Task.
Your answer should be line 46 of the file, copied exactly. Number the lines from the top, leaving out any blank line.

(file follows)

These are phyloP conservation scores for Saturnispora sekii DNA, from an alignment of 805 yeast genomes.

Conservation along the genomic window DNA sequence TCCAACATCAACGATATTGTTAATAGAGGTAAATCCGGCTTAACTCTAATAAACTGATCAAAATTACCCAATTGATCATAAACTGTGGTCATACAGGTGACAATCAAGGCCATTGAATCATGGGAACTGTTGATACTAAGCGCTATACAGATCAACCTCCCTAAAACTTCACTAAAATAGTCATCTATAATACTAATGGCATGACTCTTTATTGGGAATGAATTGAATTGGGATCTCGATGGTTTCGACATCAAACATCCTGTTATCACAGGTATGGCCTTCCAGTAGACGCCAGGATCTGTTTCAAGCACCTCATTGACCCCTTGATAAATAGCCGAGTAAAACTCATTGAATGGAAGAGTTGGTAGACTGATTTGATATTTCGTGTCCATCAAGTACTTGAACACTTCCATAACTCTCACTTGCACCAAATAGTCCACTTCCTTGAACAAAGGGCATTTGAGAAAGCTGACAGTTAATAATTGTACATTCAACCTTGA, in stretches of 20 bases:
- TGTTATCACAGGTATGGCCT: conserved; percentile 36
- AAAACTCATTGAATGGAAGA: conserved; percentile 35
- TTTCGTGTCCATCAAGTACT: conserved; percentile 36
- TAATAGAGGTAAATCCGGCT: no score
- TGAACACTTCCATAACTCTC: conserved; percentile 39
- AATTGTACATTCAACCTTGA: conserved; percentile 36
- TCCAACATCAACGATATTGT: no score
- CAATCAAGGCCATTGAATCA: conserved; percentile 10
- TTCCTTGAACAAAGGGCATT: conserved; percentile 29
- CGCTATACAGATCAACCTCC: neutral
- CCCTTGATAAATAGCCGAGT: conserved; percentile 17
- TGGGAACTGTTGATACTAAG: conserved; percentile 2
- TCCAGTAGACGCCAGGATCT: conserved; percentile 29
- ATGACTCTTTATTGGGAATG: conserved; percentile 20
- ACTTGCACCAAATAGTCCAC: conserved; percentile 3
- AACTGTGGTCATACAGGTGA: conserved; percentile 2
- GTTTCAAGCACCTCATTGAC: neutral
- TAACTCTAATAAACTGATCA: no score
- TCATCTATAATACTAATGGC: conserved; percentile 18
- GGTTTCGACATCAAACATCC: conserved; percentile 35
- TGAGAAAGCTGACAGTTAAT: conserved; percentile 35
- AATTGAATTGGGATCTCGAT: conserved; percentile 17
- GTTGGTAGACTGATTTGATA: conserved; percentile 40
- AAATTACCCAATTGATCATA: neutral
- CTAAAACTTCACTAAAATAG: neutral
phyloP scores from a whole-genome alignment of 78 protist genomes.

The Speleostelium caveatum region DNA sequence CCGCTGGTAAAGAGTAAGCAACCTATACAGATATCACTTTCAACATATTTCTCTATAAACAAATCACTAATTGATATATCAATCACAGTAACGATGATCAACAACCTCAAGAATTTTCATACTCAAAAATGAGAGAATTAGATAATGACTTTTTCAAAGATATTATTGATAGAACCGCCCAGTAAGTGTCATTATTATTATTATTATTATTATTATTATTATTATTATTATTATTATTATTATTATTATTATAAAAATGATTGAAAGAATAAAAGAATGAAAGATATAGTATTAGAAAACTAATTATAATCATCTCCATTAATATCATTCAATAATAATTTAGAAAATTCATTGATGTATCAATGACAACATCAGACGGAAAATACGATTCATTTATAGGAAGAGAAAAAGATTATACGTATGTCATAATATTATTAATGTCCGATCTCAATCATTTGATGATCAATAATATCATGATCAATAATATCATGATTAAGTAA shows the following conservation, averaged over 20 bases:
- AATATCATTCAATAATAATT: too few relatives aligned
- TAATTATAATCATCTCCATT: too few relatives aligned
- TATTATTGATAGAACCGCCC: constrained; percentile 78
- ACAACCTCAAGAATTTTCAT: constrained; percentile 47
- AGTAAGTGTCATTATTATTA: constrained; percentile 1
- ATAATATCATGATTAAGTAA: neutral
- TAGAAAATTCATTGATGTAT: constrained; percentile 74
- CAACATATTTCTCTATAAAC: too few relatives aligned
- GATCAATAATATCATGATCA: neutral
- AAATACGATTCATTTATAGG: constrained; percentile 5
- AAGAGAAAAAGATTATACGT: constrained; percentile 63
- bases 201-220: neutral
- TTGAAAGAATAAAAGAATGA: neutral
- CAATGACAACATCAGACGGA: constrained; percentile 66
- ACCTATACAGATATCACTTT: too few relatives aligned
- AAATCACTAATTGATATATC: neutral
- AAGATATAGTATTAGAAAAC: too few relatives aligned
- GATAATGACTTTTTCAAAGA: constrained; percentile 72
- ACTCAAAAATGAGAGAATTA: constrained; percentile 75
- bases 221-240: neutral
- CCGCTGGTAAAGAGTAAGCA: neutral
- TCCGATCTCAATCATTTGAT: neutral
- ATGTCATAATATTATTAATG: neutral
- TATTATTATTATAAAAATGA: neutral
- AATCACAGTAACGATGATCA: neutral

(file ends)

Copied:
- AAGATATAGTATTAGAAAAC: too few relatives aligned